In response to questions about why religious order priests were left off the original list, Quinlan said it was because the Diocese of Buffalo did not have the authority to discipline them. Regarding deceased priests with one allegation against them, Quinlan said that it would be unfair to the priest’s family to put them on the list since they would be unable to do anything to defend their own reputation. Beyond a single allegation, however, Quinlan said the bishop “made the call” and decided that it would be reasonable to include those names.

The list also does not include the names of four clerics whom the Diocesan Review Board cleared of sexual abuse charges.

Texas Senate race sparks debate in pro-life community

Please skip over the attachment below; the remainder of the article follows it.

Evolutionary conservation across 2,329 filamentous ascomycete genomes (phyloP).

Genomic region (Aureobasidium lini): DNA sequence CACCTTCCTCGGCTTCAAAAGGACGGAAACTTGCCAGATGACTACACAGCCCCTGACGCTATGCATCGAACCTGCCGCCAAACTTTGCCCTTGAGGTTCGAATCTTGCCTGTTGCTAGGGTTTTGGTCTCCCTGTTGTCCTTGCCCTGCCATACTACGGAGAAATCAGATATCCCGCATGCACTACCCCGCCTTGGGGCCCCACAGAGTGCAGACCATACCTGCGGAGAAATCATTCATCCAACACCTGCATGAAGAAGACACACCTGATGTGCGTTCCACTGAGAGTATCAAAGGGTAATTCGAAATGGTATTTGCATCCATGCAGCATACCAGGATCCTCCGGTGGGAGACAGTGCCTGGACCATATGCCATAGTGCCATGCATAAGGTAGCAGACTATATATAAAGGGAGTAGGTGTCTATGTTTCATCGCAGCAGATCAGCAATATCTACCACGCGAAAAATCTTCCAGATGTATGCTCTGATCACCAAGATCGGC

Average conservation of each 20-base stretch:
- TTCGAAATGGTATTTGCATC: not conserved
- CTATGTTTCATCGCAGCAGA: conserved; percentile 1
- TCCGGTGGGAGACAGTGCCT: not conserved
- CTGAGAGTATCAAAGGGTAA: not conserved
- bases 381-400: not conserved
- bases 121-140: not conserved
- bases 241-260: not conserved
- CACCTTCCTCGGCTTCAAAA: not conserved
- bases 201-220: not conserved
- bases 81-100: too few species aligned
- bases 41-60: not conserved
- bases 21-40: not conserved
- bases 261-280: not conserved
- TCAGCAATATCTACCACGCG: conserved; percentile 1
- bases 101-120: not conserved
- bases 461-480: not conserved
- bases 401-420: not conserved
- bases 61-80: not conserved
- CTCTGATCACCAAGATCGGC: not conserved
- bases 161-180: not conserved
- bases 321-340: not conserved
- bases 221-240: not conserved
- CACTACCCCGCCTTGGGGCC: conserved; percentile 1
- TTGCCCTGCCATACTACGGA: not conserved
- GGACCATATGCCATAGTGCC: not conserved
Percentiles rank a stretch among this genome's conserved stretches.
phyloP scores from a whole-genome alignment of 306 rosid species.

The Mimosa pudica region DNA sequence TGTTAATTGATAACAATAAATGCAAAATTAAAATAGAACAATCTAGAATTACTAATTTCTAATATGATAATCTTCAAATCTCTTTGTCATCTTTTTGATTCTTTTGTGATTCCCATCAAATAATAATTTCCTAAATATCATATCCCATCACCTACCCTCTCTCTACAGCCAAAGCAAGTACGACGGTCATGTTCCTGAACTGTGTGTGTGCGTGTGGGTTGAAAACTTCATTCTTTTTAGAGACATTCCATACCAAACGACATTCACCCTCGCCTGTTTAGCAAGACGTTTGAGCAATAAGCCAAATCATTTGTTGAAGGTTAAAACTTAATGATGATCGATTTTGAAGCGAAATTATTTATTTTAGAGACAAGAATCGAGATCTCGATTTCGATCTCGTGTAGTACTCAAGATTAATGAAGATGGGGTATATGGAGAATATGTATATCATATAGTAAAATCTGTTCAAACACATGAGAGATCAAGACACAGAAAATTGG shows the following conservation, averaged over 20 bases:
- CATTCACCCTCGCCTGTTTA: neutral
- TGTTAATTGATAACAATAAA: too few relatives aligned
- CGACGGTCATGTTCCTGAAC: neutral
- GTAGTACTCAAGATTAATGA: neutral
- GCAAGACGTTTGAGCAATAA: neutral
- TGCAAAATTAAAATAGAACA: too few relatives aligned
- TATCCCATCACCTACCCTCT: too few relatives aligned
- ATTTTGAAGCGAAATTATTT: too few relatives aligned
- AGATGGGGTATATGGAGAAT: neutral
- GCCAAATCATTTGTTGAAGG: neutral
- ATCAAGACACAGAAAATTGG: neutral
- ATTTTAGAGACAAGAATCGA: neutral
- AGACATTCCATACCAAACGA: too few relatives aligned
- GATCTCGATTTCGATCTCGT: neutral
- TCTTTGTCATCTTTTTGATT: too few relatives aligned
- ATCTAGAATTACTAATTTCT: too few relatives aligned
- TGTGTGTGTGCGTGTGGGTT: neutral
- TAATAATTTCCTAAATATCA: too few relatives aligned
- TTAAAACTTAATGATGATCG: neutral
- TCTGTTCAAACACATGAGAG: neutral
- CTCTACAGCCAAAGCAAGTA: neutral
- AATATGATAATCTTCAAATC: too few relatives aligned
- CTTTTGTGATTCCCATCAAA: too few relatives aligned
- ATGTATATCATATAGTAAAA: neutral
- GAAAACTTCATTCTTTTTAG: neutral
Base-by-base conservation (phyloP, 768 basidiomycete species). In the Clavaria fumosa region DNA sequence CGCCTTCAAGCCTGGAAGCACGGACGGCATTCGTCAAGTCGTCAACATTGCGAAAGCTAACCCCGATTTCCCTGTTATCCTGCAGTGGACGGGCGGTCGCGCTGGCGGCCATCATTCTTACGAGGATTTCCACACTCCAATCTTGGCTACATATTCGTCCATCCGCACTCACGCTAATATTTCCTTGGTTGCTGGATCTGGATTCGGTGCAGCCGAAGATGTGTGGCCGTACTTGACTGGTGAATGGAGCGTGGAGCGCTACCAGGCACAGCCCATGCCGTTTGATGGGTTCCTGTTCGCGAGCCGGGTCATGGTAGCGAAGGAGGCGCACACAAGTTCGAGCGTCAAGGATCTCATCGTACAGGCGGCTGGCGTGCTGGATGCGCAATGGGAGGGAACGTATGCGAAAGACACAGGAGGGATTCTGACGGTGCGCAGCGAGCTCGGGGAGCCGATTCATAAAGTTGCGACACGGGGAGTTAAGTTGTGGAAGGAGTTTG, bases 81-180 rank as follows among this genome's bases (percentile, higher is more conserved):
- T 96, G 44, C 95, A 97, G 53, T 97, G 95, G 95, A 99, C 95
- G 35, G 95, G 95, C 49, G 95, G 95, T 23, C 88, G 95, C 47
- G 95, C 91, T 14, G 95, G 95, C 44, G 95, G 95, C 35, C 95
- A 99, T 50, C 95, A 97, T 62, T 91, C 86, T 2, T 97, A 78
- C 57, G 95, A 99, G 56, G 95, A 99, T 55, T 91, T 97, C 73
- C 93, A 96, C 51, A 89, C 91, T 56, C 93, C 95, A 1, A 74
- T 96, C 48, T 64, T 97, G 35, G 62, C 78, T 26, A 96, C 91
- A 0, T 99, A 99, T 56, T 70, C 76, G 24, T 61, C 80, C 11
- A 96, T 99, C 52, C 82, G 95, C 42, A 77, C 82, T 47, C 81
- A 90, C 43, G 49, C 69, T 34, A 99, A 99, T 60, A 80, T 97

Mon, 11/05/2018 - 18:11

Austin, Texas, Nov 5, 2018 / 04:11 pm (CNA/EWTN News).- After a pro-life leader said she is voting for a pro-choice Senate candidate because she believes he will best advance the cause of life, another pro-life advocate rejected this approach to fighting abortion.

Destiny Herndon-De La Rosa, founder of New Wave Feminists, said in an Oct. 31 column for the Dallas Morning News that she is voting this year for Democrat Beto O'Rourke, who is challenging incumbent Republican Ted Cruz for his seat in the Senate. O’Rourke has gained traction in the normally red state, and polls show a tight race ahead of the Nov. 6 election.

Currently a U.S. Representative, O’Rourke has said that he opposes efforts to limit abortion access. He is endorsed by NARAL Pro-Choice America, which gave him a “100% pro-choice” rating last year, noting his opposition to more than a dozen pro-life measures during that time.